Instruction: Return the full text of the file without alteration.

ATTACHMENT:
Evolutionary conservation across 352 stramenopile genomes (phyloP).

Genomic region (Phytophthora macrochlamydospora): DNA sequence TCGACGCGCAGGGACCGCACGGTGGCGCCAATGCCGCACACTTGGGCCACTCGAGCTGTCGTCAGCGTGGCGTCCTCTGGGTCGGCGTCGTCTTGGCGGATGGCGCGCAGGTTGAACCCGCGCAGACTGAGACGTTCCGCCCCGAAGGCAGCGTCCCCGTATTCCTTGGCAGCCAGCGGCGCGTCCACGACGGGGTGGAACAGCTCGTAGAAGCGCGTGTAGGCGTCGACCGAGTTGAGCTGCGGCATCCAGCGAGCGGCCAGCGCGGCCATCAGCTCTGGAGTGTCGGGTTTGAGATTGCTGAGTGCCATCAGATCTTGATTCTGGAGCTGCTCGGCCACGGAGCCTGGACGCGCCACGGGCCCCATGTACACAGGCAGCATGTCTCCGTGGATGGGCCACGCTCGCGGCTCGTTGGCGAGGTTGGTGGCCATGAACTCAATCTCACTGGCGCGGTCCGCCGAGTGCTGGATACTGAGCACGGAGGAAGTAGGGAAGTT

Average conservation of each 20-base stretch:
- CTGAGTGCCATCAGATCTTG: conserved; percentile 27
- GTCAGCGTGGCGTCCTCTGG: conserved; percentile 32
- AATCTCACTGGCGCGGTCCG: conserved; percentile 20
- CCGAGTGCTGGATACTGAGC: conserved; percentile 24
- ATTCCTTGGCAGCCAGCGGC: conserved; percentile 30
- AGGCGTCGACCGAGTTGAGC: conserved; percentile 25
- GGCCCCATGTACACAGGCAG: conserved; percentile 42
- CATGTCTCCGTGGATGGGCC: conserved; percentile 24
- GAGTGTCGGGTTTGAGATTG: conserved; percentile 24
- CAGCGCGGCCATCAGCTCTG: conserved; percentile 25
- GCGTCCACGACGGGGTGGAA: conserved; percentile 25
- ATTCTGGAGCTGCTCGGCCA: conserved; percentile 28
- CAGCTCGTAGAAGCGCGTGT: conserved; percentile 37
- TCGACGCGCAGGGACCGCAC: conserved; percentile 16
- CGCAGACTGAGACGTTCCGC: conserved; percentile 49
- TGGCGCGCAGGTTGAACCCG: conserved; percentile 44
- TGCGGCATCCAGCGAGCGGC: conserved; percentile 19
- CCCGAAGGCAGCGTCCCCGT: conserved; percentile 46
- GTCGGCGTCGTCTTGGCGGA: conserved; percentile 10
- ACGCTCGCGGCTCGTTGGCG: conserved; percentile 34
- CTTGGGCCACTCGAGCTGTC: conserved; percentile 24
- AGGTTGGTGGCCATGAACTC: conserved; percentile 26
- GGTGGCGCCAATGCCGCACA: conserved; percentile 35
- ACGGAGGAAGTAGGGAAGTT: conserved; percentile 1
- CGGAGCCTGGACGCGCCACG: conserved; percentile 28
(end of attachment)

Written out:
Evolutionary conservation across 352 stramenopile genomes (phyloP).

Genomic region (Phytophthora macrochlamydospora): DNA sequence TCGACGCGCAGGGACCGCACGGTGGCGCCAATGCCGCACACTTGGGCCACTCGAGCTGTCGTCAGCGTGGCGTCCTCTGGGTCGGCGTCGTCTTGGCGGATGGCGCGCAGGTTGAACCCGCGCAGACTGAGACGTTCCGCCCCGAAGGCAGCGTCCCCGTATTCCTTGGCAGCCAGCGGCGCGTCCACGACGGGGTGGAACAGCTCGTAGAAGCGCGTGTAGGCGTCGACCGAGTTGAGCTGCGGCATCCAGCGAGCGGCCAGCGCGGCCATCAGCTCTGGAGTGTCGGGTTTGAGATTGCTGAGTGCCATCAGATCTTGATTCTGGAGCTGCTCGGCCACGGAGCCTGGACGCGCCACGGGCCCCATGTACACAGGCAGCATGTCTCCGTGGATGGGCCACGCTCGCGGCTCGTTGGCGAGGTTGGTGGCCATGAACTCAATCTCACTGGCGCGGTCCGCCGAGTGCTGGATACTGAGCACGGAGGAAGTAGGGAAGTT

Average conservation of each 20-base stretch:
- CTGAGTGCCATCAGATCTTG: conserved; percentile 27
- GTCAGCGTGGCGTCCTCTGG: conserved; percentile 32
- AATCTCACTGGCGCGGTCCG: conserved; percentile 20
- CCGAGTGCTGGATACTGAGC: conserved; percentile 24
- ATTCCTTGGCAGCCAGCGGC: conserved; percentile 30
- AGGCGTCGACCGAGTTGAGC: conserved; percentile 25
- GGCCCCATGTACACAGGCAG: conserved; percentile 42
- CATGTCTCCGTGGATGGGCC: conserved; percentile 24
- GAGTGTCGGGTTTGAGATTG: conserved; percentile 24
- CAGCGCGGCCATCAGCTCTG: conserved; percentile 25
- GCGTCCACGACGGGGTGGAA: conserved; percentile 25
- ATTCTGGAGCTGCTCGGCCA: conserved; percentile 28
- CAGCTCGTAGAAGCGCGTGT: conserved; percentile 37
- TCGACGCGCAGGGACCGCAC: conserved; percentile 16
- CGCAGACTGAGACGTTCCGC: conserved; percentile 49
- TGGCGCGCAGGTTGAACCCG: conserved; percentile 44
- TGCGGCATCCAGCGAGCGGC: conserved; percentile 19
- CCCGAAGGCAGCGTCCCCGT: conserved; percentile 46
- GTCGGCGTCGTCTTGGCGGA: conserved; percentile 10
- ACGCTCGCGGCTCGTTGGCG: conserved; percentile 34
- CTTGGGCCACTCGAGCTGTC: conserved; percentile 24
- AGGTTGGTGGCCATGAACTC: conserved; percentile 26
- GGTGGCGCCAATGCCGCACA: conserved; percentile 35
- ACGGAGGAAGTAGGGAAGTT: conserved; percentile 1
- CGGAGCCTGGACGCGCCACG: conserved; percentile 28